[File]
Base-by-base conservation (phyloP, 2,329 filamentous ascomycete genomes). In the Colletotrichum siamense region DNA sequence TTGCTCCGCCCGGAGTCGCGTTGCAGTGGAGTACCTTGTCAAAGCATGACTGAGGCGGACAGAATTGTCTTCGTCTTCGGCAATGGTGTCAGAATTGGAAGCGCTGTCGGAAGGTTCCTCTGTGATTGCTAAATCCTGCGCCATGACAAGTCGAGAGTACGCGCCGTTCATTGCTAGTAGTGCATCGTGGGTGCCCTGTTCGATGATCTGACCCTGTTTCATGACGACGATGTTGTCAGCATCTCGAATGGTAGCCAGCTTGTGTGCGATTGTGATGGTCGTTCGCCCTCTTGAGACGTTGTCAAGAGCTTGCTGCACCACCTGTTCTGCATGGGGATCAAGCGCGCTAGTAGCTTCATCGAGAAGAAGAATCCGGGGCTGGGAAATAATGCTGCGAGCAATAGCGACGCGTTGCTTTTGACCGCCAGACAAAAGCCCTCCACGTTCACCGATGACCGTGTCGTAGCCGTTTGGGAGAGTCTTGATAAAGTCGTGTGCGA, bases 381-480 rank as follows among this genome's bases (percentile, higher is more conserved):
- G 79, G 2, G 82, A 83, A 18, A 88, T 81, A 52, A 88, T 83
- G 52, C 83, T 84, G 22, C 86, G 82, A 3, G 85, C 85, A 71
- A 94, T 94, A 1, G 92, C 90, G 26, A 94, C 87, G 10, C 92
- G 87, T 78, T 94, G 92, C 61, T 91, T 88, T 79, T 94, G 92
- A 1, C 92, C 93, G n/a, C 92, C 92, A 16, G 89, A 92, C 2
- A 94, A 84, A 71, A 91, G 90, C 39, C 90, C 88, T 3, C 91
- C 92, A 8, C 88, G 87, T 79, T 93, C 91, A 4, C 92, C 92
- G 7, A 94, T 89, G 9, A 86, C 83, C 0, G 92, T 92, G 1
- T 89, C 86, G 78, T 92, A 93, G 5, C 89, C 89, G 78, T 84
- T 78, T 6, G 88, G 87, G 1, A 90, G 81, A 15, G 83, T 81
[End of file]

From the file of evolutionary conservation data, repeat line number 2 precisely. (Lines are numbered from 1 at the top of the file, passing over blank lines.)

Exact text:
- G 79, G 2, G 82, A 83, A 18, A 88, T 81, A 52, A 88, T 83